Tags

Type your tag names separated by a space and hit enter

Child catastrophizing about parent chronic pain: A potential child vulnerability factor.
Br J Health Psychol. 2020 05; 25(2):339-357.BJ

Abstract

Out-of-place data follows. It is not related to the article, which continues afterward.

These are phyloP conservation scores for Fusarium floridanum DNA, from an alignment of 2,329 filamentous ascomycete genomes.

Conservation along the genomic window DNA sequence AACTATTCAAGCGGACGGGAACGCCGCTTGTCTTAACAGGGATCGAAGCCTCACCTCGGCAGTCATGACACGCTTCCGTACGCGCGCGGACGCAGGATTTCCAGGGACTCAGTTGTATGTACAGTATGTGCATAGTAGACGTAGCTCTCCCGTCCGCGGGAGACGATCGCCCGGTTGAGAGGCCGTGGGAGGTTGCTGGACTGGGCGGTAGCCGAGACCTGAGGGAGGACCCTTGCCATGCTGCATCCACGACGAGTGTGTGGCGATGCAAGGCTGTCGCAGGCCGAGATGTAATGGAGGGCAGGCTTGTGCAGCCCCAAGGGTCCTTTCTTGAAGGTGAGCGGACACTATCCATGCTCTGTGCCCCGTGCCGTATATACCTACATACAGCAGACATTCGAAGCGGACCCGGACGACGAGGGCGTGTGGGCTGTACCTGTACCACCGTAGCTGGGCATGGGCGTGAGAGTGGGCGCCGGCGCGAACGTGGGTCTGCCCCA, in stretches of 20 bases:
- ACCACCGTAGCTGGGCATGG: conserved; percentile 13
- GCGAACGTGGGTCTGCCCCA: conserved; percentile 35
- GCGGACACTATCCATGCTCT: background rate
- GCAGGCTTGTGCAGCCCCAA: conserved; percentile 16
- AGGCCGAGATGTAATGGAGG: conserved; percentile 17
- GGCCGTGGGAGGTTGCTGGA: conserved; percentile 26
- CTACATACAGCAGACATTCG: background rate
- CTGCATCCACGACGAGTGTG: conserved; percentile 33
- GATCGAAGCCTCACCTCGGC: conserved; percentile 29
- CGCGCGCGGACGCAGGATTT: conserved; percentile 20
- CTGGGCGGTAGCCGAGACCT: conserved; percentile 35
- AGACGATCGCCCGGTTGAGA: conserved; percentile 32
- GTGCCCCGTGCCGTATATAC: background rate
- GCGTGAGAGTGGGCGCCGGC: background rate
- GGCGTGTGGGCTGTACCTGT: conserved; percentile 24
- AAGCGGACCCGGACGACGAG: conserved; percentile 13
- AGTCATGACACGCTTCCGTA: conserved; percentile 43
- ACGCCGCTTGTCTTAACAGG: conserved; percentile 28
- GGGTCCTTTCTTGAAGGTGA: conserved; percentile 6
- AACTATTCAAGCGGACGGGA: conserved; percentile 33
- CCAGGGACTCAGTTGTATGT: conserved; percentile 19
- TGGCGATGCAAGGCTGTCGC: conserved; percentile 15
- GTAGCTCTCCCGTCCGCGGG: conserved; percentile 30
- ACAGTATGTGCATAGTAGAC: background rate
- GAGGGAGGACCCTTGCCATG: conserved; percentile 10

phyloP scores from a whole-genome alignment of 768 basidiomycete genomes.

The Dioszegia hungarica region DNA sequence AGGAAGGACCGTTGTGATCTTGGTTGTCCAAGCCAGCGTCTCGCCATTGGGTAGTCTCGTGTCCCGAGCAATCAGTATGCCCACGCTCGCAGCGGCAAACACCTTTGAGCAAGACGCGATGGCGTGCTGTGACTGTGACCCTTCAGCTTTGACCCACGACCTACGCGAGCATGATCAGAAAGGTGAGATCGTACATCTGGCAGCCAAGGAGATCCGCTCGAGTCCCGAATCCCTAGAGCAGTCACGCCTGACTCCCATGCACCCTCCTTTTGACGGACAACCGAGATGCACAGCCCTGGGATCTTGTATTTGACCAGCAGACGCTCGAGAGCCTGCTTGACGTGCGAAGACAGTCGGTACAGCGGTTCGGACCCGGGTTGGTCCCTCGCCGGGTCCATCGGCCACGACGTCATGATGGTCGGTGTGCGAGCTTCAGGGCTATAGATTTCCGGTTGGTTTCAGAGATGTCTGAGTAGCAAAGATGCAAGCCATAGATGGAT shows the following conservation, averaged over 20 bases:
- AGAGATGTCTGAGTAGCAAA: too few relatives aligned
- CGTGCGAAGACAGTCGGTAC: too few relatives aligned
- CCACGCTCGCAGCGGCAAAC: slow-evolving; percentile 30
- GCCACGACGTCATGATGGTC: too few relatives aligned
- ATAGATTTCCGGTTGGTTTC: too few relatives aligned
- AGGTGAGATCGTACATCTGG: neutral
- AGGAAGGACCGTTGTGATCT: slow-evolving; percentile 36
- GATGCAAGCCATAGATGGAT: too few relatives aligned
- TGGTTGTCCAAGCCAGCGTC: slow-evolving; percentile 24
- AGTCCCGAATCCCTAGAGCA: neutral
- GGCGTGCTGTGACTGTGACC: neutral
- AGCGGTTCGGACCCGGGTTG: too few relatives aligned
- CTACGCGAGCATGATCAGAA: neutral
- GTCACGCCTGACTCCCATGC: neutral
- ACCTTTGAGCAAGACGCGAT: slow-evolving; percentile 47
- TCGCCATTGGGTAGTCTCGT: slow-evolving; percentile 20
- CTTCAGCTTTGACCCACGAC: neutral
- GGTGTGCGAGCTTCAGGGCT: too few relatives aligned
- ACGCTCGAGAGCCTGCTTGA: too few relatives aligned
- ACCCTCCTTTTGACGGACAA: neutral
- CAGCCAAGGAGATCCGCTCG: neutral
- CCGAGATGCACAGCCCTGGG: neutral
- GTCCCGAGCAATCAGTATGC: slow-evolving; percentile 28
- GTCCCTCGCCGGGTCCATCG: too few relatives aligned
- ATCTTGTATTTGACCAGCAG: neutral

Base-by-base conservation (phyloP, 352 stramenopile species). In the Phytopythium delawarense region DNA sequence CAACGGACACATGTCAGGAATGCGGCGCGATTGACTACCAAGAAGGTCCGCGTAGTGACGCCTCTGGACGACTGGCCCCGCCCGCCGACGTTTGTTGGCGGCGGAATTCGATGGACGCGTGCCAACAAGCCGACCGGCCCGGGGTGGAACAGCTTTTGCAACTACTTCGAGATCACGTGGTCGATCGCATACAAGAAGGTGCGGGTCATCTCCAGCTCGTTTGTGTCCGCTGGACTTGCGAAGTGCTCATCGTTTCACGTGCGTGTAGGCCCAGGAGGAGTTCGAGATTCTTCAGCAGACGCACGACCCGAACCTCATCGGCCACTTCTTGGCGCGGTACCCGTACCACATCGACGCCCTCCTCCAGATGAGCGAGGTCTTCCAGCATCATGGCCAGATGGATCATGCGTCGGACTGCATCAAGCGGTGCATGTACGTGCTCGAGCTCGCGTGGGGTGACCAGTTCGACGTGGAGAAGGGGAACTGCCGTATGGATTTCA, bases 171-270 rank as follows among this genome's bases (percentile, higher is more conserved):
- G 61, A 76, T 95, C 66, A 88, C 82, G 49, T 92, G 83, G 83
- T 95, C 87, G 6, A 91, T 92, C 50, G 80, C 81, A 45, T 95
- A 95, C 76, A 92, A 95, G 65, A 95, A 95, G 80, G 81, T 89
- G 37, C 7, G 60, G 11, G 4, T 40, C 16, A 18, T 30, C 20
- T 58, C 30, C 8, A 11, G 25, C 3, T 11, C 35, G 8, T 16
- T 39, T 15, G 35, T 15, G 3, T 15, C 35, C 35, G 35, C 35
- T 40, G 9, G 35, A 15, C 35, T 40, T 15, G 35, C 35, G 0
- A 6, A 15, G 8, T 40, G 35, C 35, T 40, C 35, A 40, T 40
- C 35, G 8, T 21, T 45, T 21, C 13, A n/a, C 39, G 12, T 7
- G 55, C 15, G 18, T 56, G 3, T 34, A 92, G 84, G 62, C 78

Objective Robust evidence suggests children's catastrophizing about their own pain is a risk factor for poor child pain-related outcomes. In children of parents with chronic pain, child catastrophizing about their parents' pain might be a unique predictor of child pain-related outcomes given their increased exposure to parental chronic pain and disability. The objective of this study was to examine associations between child and parent catastrophizing about their own and each other's pain and child and parent pain-related outcomes. Methods Seventy-two parents with chronic pain and their children (ages 8-15) completed questionnaires assessing their trait catastrophizing about their own and each other's pain, their own pain, and the child's internalizing symptoms. Children completed the cold pressor task (CPT) in the presence of their parent. Parents and children rated children's worst pain intensity and their own anxiety during the task. Analyses were guided by the Actor-Partner Interdependence Model. Results Greater child catastrophizing about parent pain was associated with children's and parents' increased catastrophizing about their own pain. Child catastrophizing about parent pain was associated with greater child- and parent-reported child internalizing symptoms and greater CPT pain intensity for the child, but not parent/child usual pain or CPT anxiety, over and above the influence of parent and child catastrophizing about their own pain. Conclusions Child catastrophizing about parent pain is a potential vulnerability factor associated with poor pain-related outcomes in children of parents with chronic pain that should be considered in future research and clinical settings. Statement of contribution What is already known on this subject? Higher rates of pain and internalizing symptoms are observed in offspring of parents with vs. without chronic pain. Greater child and parent pain catastrophizing are associated with poorer pain-related outcomes in children. Child catastrophizing about parent chronic pain and its association with child outcomes has not been examined. What does this study add? Greater child catastrophizing about parent chronic pain is associated with greater child internalizing and CPT pain. These effects were seen beyond the association of child and parent catastrophizing about their own pain.